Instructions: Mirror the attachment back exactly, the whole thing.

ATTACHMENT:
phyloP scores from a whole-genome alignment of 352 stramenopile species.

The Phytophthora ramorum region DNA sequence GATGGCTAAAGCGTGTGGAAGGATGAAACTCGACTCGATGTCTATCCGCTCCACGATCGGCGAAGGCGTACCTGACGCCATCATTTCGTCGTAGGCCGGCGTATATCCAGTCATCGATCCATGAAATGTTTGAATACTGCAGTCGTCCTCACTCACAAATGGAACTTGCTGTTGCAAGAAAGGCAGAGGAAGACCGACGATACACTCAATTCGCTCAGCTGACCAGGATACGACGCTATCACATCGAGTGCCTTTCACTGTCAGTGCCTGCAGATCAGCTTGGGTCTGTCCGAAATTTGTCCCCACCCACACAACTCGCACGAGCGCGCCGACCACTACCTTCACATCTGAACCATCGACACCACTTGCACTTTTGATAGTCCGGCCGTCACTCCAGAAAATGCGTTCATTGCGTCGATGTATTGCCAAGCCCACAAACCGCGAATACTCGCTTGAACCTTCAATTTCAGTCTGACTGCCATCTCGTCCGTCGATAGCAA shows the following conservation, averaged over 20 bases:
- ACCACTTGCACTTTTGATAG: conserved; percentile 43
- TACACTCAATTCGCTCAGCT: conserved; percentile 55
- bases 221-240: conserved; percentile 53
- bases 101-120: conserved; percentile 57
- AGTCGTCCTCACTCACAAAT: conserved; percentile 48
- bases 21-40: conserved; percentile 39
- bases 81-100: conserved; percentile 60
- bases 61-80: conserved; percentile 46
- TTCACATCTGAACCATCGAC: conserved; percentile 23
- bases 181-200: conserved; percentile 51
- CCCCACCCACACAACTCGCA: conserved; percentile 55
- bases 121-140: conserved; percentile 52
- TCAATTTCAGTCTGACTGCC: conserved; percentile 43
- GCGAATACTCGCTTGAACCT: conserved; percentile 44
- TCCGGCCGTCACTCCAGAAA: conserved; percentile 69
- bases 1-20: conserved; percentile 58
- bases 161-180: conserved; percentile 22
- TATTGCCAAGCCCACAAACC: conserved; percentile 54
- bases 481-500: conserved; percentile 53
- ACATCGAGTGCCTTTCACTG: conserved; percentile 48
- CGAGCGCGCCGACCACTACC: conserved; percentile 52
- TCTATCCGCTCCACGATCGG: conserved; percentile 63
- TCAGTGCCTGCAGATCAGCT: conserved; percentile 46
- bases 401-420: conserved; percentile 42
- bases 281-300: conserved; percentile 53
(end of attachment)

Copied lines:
phyloP scores from a whole-genome alignment of 352 stramenopile species.

The Phytophthora ramorum region DNA sequence GATGGCTAAAGCGTGTGGAAGGATGAAACTCGACTCGATGTCTATCCGCTCCACGATCGGCGAAGGCGTACCTGACGCCATCATTTCGTCGTAGGCCGGCGTATATCCAGTCATCGATCCATGAAATGTTTGAATACTGCAGTCGTCCTCACTCACAAATGGAACTTGCTGTTGCAAGAAAGGCAGAGGAAGACCGACGATACACTCAATTCGCTCAGCTGACCAGGATACGACGCTATCACATCGAGTGCCTTTCACTGTCAGTGCCTGCAGATCAGCTTGGGTCTGTCCGAAATTTGTCCCCACCCACACAACTCGCACGAGCGCGCCGACCACTACCTTCACATCTGAACCATCGACACCACTTGCACTTTTGATAGTCCGGCCGTCACTCCAGAAAATGCGTTCATTGCGTCGATGTATTGCCAAGCCCACAAACCGCGAATACTCGCTTGAACCTTCAATTTCAGTCTGACTGCCATCTCGTCCGTCGATAGCAA shows the following conservation, averaged over 20 bases:
- ACCACTTGCACTTTTGATAG: conserved; percentile 43
- TACACTCAATTCGCTCAGCT: conserved; percentile 55
- bases 221-240: conserved; percentile 53
- bases 101-120: conserved; percentile 57
- AGTCGTCCTCACTCACAAAT: conserved; percentile 48
- bases 21-40: conserved; percentile 39
- bases 81-100: conserved; percentile 60
- bases 61-80: conserved; percentile 46
- TTCACATCTGAACCATCGAC: conserved; percentile 23
- bases 181-200: conserved; percentile 51
- CCCCACCCACACAACTCGCA: conserved; percentile 55
- bases 121-140: conserved; percentile 52
- TCAATTTCAGTCTGACTGCC: conserved; percentile 43
- GCGAATACTCGCTTGAACCT: conserved; percentile 44
- TCCGGCCGTCACTCCAGAAA: conserved; percentile 69
- bases 1-20: conserved; percentile 58
- bases 161-180: conserved; percentile 22
- TATTGCCAAGCCCACAAACC: conserved; percentile 54
- bases 481-500: conserved; percentile 53
- ACATCGAGTGCCTTTCACTG: conserved; percentile 48
- CGAGCGCGCCGACCACTACC: conserved; percentile 52
- TCTATCCGCTCCACGATCGG: conserved; percentile 63
- TCAGTGCCTGCAGATCAGCT: conserved; percentile 46
- bases 401-420: conserved; percentile 42
- bases 281-300: conserved; percentile 53